Page:Popular Science Monthly Volume 19.djvu/535

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tain points towering peaks from fifteen to twenty thousand feet above the level of the dark plain.

The Mare Imbrium, also lying in the north quadrant, is the largest of the dark ring-plains of the moon. The lunar Carpathian and Apennine ranges bound it on the south, the Caucasus and Alps on the west, and on the north the lofty highlands of Plato and the Sinus Iridum. It has a length of seven hundred and fifty miles, and a breadth of six hundred and seventy-eight.

One of the most wonderful and mysterious features of the moon, and seen on the southern quadrant, is Tycho, the center of the principal streak system. From its mountain-walled plain issue streams of radiance like rivers of silver; some of these "rilles" flow for a length of a thousand miles. The southern portion of the moon is a mass of old craters, ring-plains, valleys, hills, and ridges; with its radiant streak system and diversity of formations it is the most interesting part of the lunar surface.

When completed, this series of paintings will present not only a worn-out world in miniature, but, if one may credit the great astronomers of our day, the painted prophecy of the far-off future of our own earth, when it shall have cooled off, and all the bustling, battling throngs of humanity be as its own clay!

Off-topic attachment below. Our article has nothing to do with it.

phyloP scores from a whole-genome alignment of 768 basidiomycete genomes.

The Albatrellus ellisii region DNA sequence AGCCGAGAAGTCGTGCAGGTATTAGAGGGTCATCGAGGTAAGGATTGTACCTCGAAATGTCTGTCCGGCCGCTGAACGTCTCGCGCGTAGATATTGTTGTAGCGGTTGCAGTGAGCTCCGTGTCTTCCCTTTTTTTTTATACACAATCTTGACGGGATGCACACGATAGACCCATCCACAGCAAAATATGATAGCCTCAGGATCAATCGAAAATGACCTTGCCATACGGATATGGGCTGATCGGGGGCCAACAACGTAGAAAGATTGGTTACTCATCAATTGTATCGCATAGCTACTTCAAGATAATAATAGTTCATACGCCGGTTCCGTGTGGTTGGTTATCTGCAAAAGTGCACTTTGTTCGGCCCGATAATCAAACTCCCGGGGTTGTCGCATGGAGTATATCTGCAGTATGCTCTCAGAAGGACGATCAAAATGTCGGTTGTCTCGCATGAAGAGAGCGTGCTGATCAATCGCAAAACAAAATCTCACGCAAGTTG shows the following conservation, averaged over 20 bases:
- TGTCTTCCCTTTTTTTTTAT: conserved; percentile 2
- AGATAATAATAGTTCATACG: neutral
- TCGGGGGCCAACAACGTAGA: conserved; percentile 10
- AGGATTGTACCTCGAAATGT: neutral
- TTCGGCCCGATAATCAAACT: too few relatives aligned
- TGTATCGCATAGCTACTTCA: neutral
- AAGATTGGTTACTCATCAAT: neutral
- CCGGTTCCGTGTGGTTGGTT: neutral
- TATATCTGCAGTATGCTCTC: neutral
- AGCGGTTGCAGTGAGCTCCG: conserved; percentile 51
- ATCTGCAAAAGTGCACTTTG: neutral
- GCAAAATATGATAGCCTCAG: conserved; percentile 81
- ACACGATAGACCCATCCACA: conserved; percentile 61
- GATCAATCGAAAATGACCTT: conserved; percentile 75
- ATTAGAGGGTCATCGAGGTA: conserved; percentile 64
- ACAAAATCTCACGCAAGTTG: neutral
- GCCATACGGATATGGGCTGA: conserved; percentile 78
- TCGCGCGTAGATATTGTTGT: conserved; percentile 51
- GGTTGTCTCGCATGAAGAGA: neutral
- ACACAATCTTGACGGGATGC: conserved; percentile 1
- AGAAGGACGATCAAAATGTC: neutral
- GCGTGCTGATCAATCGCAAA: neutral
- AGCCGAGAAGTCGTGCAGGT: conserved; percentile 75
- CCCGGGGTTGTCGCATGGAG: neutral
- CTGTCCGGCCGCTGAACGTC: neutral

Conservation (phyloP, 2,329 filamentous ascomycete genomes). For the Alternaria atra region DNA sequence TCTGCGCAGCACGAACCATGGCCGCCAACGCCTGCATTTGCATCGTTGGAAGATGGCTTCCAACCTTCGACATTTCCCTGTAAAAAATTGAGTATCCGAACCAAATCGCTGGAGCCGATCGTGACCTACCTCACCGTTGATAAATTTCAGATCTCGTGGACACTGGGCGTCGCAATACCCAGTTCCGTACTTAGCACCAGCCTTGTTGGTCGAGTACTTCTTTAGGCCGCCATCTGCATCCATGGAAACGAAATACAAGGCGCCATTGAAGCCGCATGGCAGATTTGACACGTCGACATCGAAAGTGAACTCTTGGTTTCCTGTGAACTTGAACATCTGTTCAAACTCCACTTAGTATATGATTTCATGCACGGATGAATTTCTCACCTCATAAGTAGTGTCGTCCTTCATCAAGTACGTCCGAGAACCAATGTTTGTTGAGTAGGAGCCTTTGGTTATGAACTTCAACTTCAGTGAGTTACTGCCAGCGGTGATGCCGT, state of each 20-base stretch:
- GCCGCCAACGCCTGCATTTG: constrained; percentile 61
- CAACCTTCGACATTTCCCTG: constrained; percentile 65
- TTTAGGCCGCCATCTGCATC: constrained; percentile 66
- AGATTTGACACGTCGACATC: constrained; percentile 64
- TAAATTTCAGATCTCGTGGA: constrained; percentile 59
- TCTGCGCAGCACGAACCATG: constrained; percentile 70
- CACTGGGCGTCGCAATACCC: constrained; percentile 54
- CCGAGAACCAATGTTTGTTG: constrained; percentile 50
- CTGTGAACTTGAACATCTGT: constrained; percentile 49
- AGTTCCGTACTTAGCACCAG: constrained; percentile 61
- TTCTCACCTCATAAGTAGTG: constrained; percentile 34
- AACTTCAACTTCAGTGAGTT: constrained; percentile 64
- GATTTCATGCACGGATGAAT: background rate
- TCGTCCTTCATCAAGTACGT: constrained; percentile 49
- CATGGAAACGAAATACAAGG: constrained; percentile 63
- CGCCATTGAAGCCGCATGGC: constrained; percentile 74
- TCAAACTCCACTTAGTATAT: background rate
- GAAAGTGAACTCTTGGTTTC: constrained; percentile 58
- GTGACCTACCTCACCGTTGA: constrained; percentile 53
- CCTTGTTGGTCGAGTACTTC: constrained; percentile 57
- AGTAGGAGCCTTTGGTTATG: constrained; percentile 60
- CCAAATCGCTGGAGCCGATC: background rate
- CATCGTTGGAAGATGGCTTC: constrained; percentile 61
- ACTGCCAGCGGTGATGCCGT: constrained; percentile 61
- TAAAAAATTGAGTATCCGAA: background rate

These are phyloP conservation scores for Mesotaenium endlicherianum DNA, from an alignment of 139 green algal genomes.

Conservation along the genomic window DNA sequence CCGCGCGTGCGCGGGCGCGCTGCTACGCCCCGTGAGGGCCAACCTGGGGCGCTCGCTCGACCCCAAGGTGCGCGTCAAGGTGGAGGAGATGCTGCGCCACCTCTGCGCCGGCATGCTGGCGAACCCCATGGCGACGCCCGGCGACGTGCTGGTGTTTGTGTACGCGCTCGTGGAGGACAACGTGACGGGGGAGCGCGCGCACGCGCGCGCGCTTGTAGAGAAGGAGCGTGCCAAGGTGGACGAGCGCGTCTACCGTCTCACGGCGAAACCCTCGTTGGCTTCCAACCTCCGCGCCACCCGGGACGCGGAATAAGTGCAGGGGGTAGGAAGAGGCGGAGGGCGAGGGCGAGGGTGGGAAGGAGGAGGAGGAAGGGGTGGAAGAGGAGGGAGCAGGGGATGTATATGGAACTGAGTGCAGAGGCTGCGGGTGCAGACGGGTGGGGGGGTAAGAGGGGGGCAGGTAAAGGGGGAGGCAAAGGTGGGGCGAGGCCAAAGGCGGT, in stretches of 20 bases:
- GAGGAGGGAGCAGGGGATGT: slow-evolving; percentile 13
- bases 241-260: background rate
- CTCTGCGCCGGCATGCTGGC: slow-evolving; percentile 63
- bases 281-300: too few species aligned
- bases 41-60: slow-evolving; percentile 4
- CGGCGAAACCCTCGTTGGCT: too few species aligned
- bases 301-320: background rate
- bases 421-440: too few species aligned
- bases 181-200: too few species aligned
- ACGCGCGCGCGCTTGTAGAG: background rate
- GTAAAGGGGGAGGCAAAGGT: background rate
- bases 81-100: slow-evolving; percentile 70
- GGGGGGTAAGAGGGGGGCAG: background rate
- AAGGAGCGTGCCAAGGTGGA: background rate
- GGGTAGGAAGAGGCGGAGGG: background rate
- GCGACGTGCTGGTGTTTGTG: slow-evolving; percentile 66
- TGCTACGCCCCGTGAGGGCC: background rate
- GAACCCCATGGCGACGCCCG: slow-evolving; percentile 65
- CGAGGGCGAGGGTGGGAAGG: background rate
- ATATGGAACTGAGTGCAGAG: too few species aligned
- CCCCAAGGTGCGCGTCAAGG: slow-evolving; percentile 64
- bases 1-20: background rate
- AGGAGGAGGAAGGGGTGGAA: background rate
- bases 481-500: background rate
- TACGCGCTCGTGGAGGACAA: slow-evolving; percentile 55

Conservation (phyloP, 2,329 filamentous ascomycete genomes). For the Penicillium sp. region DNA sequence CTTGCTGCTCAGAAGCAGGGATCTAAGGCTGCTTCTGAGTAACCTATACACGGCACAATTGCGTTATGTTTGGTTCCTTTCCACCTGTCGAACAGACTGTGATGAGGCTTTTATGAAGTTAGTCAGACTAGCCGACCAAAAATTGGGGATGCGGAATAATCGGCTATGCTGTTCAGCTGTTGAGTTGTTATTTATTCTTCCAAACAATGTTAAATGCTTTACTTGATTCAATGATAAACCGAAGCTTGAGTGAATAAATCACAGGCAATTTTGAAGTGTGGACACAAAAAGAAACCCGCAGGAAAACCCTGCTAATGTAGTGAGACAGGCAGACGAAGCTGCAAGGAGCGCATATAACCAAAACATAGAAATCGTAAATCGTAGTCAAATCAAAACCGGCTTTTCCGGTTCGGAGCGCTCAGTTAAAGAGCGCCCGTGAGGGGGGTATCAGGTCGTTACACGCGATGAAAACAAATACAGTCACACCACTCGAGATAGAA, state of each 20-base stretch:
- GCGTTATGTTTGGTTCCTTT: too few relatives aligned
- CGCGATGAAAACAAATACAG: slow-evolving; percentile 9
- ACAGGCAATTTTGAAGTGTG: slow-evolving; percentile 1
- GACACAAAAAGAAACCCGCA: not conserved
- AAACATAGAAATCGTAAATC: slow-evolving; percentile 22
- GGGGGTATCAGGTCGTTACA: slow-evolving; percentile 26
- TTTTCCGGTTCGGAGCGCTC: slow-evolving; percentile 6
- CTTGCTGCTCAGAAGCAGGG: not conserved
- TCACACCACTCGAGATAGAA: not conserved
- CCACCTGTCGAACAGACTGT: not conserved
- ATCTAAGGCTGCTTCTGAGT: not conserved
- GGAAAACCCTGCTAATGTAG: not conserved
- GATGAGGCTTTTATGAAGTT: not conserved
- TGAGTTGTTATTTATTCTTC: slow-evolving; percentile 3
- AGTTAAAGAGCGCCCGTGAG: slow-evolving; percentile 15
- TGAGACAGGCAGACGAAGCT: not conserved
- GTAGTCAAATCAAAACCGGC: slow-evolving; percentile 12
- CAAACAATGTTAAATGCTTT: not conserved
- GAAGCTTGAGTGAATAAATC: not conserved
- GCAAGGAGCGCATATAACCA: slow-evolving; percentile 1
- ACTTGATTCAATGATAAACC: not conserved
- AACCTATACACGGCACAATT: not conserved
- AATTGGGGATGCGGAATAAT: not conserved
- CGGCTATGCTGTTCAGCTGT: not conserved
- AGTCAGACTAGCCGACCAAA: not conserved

IN the course of some recent inquiries into visual memory, I was greatly struck by the frequency of the replies in which my informants described themselves as subject to "visions." Those of whom I speak were sane and healthy, but were subject notwithstanding to visual presentations, for which they could not often account, and which in a few cases reached the level of hallucinations. This unexpected prevalence of a visionary tendency, among persons who form a part of ordinary society, seems to me suggestive and worthy of being put on record. In a previous article[1] I spoke of the faculty of summoning scenes at will, with more or less distinctness, before the visual memory; in this I shall speak of the tendency among sane and healthy persons to see images flash unaccountably into existence.

Many of my facts are derived from personal friends of whose accuracy I have no doubt. Another group comes from correspondents who have written at length with much painstaking, and whose letters

  1. See a previous article on "Mental Imagery," "Popular Science Monthly," vol. xviii, p. 64.